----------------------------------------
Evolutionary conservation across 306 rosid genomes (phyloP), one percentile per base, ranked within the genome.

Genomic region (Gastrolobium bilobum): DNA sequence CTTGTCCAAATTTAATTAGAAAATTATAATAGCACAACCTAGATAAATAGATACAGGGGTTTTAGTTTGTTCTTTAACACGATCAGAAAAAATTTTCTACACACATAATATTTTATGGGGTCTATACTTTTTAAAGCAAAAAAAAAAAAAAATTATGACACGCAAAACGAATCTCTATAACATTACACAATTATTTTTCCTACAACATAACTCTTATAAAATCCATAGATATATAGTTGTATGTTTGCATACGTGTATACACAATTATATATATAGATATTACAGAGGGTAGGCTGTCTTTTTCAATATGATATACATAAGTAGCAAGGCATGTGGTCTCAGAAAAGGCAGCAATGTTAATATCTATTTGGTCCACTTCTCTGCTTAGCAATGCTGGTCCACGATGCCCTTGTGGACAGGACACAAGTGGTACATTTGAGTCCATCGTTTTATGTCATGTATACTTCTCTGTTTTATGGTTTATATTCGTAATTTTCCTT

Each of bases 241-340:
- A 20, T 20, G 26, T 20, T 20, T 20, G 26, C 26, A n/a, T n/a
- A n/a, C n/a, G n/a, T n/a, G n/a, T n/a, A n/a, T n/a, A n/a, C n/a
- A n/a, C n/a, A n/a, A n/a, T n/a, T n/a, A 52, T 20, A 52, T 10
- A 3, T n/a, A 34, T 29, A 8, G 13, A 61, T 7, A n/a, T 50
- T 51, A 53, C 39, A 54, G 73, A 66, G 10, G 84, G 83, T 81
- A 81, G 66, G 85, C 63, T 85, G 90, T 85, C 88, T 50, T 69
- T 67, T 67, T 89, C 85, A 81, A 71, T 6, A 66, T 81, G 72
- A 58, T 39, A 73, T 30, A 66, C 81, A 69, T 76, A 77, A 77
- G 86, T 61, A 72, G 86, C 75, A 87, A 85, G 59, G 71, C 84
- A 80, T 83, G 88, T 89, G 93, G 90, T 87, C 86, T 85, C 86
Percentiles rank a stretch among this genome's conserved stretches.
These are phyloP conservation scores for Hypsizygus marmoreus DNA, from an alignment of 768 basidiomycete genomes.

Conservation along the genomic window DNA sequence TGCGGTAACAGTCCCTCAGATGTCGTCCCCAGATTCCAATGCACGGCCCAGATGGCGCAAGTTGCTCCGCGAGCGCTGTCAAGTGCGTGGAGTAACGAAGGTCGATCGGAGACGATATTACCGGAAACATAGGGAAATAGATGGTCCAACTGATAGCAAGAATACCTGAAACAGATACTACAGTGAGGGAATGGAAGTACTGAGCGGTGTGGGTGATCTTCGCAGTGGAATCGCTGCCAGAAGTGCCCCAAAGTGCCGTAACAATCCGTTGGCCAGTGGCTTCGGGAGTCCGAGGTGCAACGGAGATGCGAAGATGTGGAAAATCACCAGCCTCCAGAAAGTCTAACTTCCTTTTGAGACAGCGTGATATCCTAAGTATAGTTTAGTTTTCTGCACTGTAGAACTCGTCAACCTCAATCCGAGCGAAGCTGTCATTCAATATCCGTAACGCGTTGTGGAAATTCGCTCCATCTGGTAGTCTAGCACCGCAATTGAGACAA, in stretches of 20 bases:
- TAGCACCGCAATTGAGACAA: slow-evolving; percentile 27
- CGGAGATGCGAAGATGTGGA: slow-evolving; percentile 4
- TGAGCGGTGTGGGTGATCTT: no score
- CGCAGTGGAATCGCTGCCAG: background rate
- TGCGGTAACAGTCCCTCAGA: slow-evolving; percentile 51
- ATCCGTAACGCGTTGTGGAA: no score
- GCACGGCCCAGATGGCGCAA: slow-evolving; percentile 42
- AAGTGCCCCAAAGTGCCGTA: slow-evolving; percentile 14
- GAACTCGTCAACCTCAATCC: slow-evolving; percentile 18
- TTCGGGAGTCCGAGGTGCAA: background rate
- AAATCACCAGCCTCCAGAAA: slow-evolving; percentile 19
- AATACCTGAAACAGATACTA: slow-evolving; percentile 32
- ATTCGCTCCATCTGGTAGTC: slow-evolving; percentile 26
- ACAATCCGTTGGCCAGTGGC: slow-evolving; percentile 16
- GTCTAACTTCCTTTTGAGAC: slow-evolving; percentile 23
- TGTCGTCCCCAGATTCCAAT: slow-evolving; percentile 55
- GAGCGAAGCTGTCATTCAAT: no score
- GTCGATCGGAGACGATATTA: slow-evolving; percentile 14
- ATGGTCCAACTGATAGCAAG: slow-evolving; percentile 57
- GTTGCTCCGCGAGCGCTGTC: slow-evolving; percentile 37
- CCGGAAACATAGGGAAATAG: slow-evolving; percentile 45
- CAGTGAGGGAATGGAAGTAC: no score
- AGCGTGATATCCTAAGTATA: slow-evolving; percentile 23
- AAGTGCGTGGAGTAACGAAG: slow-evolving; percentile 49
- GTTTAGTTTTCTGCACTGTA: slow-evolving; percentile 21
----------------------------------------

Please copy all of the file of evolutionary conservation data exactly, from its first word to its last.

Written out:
Evolutionary conservation across 306 rosid genomes (phyloP), one percentile per base, ranked within the genome.

Genomic region (Gastrolobium bilobum): DNA sequence CTTGTCCAAATTTAATTAGAAAATTATAATAGCACAACCTAGATAAATAGATACAGGGGTTTTAGTTTGTTCTTTAACACGATCAGAAAAAATTTTCTACACACATAATATTTTATGGGGTCTATACTTTTTAAAGCAAAAAAAAAAAAAAATTATGACACGCAAAACGAATCTCTATAACATTACACAATTATTTTTCCTACAACATAACTCTTATAAAATCCATAGATATATAGTTGTATGTTTGCATACGTGTATACACAATTATATATATAGATATTACAGAGGGTAGGCTGTCTTTTTCAATATGATATACATAAGTAGCAAGGCATGTGGTCTCAGAAAAGGCAGCAATGTTAATATCTATTTGGTCCACTTCTCTGCTTAGCAATGCTGGTCCACGATGCCCTTGTGGACAGGACACAAGTGGTACATTTGAGTCCATCGTTTTATGTCATGTATACTTCTCTGTTTTATGGTTTATATTCGTAATTTTCCTT

Each of bases 241-340:
- A 20, T 20, G 26, T 20, T 20, T 20, G 26, C 26, A n/a, T n/a
- A n/a, C n/a, G n/a, T n/a, G n/a, T n/a, A n/a, T n/a, A n/a, C n/a
- A n/a, C n/a, A n/a, A n/a, T n/a, T n/a, A 52, T 20, A 52, T 10
- A 3, T n/a, A 34, T 29, A 8, G 13, A 61, T 7, A n/a, T 50
- T 51, A 53, C 39, A 54, G 73, A 66, G 10, G 84, G 83, T 81
- A 81, G 66, G 85, C 63, T 85, G 90, T 85, C 88, T 50, T 69
- T 67, T 67, T 89, C 85, A 81, A 71, T 6, A 66, T 81, G 72
- A 58, T 39, A 73, T 30, A 66, C 81, A 69, T 76, A 77, A 77
- G 86, T 61, A 72, G 86, C 75, A 87, A 85, G 59, G 71, C 84
- A 80, T 83, G 88, T 89, G 93, G 90, T 87, C 86, T 85, C 86
Percentiles rank a stretch among this genome's conserved stretches.
These are phyloP conservation scores for Hypsizygus marmoreus DNA, from an alignment of 768 basidiomycete genomes.

Conservation along the genomic window DNA sequence TGCGGTAACAGTCCCTCAGATGTCGTCCCCAGATTCCAATGCACGGCCCAGATGGCGCAAGTTGCTCCGCGAGCGCTGTCAAGTGCGTGGAGTAACGAAGGTCGATCGGAGACGATATTACCGGAAACATAGGGAAATAGATGGTCCAACTGATAGCAAGAATACCTGAAACAGATACTACAGTGAGGGAATGGAAGTACTGAGCGGTGTGGGTGATCTTCGCAGTGGAATCGCTGCCAGAAGTGCCCCAAAGTGCCGTAACAATCCGTTGGCCAGTGGCTTCGGGAGTCCGAGGTGCAACGGAGATGCGAAGATGTGGAAAATCACCAGCCTCCAGAAAGTCTAACTTCCTTTTGAGACAGCGTGATATCCTAAGTATAGTTTAGTTTTCTGCACTGTAGAACTCGTCAACCTCAATCCGAGCGAAGCTGTCATTCAATATCCGTAACGCGTTGTGGAAATTCGCTCCATCTGGTAGTCTAGCACCGCAATTGAGACAA, in stretches of 20 bases:
- TAGCACCGCAATTGAGACAA: slow-evolving; percentile 27
- CGGAGATGCGAAGATGTGGA: slow-evolving; percentile 4
- TGAGCGGTGTGGGTGATCTT: no score
- CGCAGTGGAATCGCTGCCAG: background rate
- TGCGGTAACAGTCCCTCAGA: slow-evolving; percentile 51
- ATCCGTAACGCGTTGTGGAA: no score
- GCACGGCCCAGATGGCGCAA: slow-evolving; percentile 42
- AAGTGCCCCAAAGTGCCGTA: slow-evolving; percentile 14
- GAACTCGTCAACCTCAATCC: slow-evolving; percentile 18
- TTCGGGAGTCCGAGGTGCAA: background rate
- AAATCACCAGCCTCCAGAAA: slow-evolving; percentile 19
- AATACCTGAAACAGATACTA: slow-evolving; percentile 32
- ATTCGCTCCATCTGGTAGTC: slow-evolving; percentile 26
- ACAATCCGTTGGCCAGTGGC: slow-evolving; percentile 16
- GTCTAACTTCCTTTTGAGAC: slow-evolving; percentile 23
- TGTCGTCCCCAGATTCCAAT: slow-evolving; percentile 55
- GAGCGAAGCTGTCATTCAAT: no score
- GTCGATCGGAGACGATATTA: slow-evolving; percentile 14
- ATGGTCCAACTGATAGCAAG: slow-evolving; percentile 57
- GTTGCTCCGCGAGCGCTGTC: slow-evolving; percentile 37
- CCGGAAACATAGGGAAATAG: slow-evolving; percentile 45
- CAGTGAGGGAATGGAAGTAC: no score
- AGCGTGATATCCTAAGTATA: slow-evolving; percentile 23
- AAGTGCGTGGAGTAACGAAG: slow-evolving; percentile 49
- GTTTAGTTTTCTGCACTGTA: slow-evolving; percentile 21